Gottfried August HOMILIUS (1714-1785) St John Passion HoWV.I.4 (c1770-1780)
(soprano) – Magdalene (arias)
Katja Fischer (soprano) – Magdalene
Fritz Vitzthum (counter-tenor) - Diener
Jan Kobow (tenor) – Evangelist
Tobias Berndt (bass) – Jesus
Clemens Heidrich (bass) – Pilate
Kruzianer Stephan Keucher (tenor) – Knecht
Kruzianer Christian Lutz (tenor) - Peter
Dresden Baroque Orchestra/Roderich Kreile
rec. Lukaskirche, Dresden, March 2006 CARUS 83.261 [52:21
two CD sets devoted to Homilius – the other was the Passion
Cantata HoWV.I.2 published in 1775 (see review) – have subtly
shifted our appreciation of the kinds of choral music performed
Dresden at around that time. It’s clear that strictly scriptural
Passions existed alongside a more textually diffuse and even
literary construct, even though the latter obviously leaned
heavily on Biblical precedent. In the case of the Passion
Cantata for instance E.A. Buschmann wrote a new text and
infiltrated some direct Old Testament texts. The St John
Passion was part of the same modernising, literary trend
and took poetic texts fusing them with biblical references.
was strongly saturated in Bach’s influence. He had been a
student and had sung briefly in Bach’s choir in Leipzig.
The keynote of the St John Passion is direct simplicity.
The Chorales are stripped of artifice; the structure of the
work is clear and unambiguous. Homilius abjured excess of
fugal passages and complications of part division and the
like. The string accompagnato – say for example to the recitative Als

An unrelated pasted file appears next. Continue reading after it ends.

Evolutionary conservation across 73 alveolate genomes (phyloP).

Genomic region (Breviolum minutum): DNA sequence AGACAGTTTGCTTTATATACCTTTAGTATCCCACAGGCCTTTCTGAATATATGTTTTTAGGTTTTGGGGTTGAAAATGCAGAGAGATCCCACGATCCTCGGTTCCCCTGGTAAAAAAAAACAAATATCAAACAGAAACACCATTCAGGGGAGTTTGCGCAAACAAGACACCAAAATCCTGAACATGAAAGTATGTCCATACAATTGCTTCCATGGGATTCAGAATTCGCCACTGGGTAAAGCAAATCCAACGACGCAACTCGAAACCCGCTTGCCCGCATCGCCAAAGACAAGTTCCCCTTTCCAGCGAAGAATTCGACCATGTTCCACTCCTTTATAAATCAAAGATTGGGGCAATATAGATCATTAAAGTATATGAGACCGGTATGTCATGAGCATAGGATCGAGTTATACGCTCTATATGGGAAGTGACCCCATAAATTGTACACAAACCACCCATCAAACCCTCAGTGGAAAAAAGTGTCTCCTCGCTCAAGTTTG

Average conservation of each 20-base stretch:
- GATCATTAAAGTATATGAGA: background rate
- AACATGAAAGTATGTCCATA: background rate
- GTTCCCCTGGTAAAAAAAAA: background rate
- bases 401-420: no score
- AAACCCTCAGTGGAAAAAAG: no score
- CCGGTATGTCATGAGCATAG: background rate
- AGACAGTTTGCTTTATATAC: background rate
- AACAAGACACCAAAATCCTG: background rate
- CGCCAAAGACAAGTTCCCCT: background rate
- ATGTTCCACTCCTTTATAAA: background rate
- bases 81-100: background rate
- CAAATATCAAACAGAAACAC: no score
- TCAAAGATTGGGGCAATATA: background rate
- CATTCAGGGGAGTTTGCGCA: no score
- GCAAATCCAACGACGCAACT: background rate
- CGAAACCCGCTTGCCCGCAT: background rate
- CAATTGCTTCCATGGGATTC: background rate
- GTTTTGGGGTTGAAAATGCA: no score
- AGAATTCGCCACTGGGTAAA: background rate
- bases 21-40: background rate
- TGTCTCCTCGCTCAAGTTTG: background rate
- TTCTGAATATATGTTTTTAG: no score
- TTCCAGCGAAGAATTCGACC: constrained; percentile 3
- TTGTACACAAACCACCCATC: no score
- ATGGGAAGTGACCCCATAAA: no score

nun Jesus wusste alles - is direct and serves its dramatic
purpose without undue theatre or drama.
is not to say that Homilius’s melodies for instance are in
themselves unmemorable. Listen to the affecting simplicity
of the counter-tenor’s aria Wer kann den Rat der Liebe
fassen? to be fully aware of Homilius’s sensitivity in
this respect. And listen to, in dramatic contradistinction,
to the corni in the chorale Gloria sei dir gesungen which,
by virtue of its dramatic and ebullient self-confidence,
neatly undercuts everything I’ve just suggested about directness
and supplicatory simplicity of Homilius’s setting.
one rather anomalous moment aside however the tenor of the
writing remains consistently calm and understated though
not without variety. One of its most pleasing aspects is
the subtlety of that variety. Try the jagged arioso Den
Mörder, Barrabam to be aware that behind that simplicity
Homilius was an artful composer. He gives his soloists a
great deal to do. The sopranos join in a beautiful but long
duet Wir Weinen dir und deiner Tugend and this grants
consoling colour and variety to his writing. Certainly the
chorales make one think of the St Matthew Passion – not
least the final long chorus, O Gottes Lamm.
the companion volume this one was actually recorded in Dresden – it’s
not however a hybrid SACD. The performances are just as searching,
sympathetic and successful as the Passion Cantata. The choir
is superb, the soloists are excellent – on balance slightly
better than on the other disc – and the direction is assured
and understanding. Amazing to think that these works have
never been recorded before.
Founding Editor Rob Barnett Senior Editor
John Quinn Seen & Heard Editor Emeritus Bill Kenny Editor in Chief
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